Governmental self-regulation increases debt and decreases transparency

February 13, 2023

To avoid using the accounting rules corporations are required to follow, our federal government established its own standard setting boards. It operates under accounting principles established by the Federal Accounting Standards Board, which it controls. This board is controlled by the Secretary of Treasury, the director of the Office of Management and Budget and the Comptroller General, who heads the Government Accountability Office. 

State and local government accounting rules are established by the Governmental Accounting Standards Board. Since its inception, this board has been dominated by government officials and others who have vested interests in the way information is disclosed on government financial reports.

For the most part, our government budgets are performed using cash-basis accounting. This means that the government’s accounting method only recognizes revenues and expenses at the time cash is actually received or paid out. Many government expenses, (i.e. loans, pensions, and health care benefits) are not paid immediately, which creates an inaccurate view of the government’s finances.

Cash-basis accounting allows elected officials to hide losses and liabilities, including those related to pensions and other retirement benefits, producing unclear budgets which do not provide citizens with the information needed to hold officials accountable.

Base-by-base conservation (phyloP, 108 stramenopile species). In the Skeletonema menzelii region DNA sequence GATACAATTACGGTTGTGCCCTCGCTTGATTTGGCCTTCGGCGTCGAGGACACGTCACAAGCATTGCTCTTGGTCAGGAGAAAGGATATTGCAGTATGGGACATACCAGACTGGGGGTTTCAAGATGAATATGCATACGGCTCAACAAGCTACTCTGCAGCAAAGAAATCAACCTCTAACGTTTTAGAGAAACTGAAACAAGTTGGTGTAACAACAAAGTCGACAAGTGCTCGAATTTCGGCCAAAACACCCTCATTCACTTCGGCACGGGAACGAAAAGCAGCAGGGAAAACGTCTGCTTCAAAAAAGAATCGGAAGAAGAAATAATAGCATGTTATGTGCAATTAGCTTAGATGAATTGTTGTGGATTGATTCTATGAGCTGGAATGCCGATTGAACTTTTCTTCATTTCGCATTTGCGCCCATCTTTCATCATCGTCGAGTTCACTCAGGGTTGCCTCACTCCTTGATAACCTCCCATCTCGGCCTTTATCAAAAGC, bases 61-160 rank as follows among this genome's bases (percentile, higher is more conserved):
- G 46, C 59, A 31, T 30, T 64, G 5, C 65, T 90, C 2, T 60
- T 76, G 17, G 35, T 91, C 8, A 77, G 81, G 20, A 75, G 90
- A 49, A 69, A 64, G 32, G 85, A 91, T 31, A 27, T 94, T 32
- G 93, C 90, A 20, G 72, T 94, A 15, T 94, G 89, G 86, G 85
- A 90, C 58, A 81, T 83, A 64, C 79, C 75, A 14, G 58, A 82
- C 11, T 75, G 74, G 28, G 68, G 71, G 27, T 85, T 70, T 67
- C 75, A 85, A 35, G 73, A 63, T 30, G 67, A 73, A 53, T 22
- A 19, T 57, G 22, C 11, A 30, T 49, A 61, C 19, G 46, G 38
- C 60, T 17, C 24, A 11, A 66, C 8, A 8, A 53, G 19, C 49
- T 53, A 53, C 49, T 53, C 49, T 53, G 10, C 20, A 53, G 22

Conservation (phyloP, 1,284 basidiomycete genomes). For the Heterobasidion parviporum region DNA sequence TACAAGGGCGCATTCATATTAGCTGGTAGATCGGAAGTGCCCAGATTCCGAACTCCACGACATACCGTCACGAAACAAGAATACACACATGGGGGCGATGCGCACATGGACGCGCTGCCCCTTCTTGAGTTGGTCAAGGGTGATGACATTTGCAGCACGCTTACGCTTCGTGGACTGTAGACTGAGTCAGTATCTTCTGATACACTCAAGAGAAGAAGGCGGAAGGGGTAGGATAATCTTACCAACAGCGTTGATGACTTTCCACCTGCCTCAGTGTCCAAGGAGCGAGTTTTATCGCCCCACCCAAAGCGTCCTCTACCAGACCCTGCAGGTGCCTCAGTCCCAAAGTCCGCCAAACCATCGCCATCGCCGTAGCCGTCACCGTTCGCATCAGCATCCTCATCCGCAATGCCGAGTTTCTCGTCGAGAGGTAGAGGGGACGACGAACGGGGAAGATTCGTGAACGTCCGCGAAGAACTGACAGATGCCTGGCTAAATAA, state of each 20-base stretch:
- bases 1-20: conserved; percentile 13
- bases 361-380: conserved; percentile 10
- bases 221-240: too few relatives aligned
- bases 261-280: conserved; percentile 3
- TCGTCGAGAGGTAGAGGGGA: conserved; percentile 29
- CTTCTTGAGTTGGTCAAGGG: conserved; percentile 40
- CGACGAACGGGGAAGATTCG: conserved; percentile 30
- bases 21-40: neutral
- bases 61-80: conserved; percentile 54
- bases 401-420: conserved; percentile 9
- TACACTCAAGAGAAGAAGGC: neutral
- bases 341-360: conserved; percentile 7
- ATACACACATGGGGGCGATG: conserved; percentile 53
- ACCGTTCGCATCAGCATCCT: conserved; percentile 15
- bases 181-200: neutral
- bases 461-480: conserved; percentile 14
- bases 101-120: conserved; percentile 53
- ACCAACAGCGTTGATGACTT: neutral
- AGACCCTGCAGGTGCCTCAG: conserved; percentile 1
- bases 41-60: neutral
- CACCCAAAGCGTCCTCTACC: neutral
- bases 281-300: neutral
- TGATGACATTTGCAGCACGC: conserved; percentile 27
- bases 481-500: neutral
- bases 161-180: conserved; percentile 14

The Internal Revenue Service does not allow a corporation with a revenue of over $5 million to use cash-basis accounting; however, state budgets in the billions and the federal budget in the trillions are handled in this manner.

Massive liabilities, including pensions and health care benefits, are not reported on government balance sheets. Truth in Accounting estimates that more than $67 trillion of the benefits the federal government owes seniors are not reported on the federal balance sheet and have not been included in budgets.

On the state side, Truth in Accounting's 2013 Financial State of the States revealed almost $1 trillion of the liabilities related to pension and other retirement benefits are hidden off state balance sheets. State governments have been claiming balanced budgets, but sink further into debt because compensation costs, related to these benefits, have been put on state pension "credit cards."

Without accurate financial reports, voters do not have the information they need to cast informed votes for their leaders. Hidden liabilities make it impossible for citizens to hold their elected officials accountable. Truth in Accounting is dedicated to promoting accurate and transparent accounting at all government levels.

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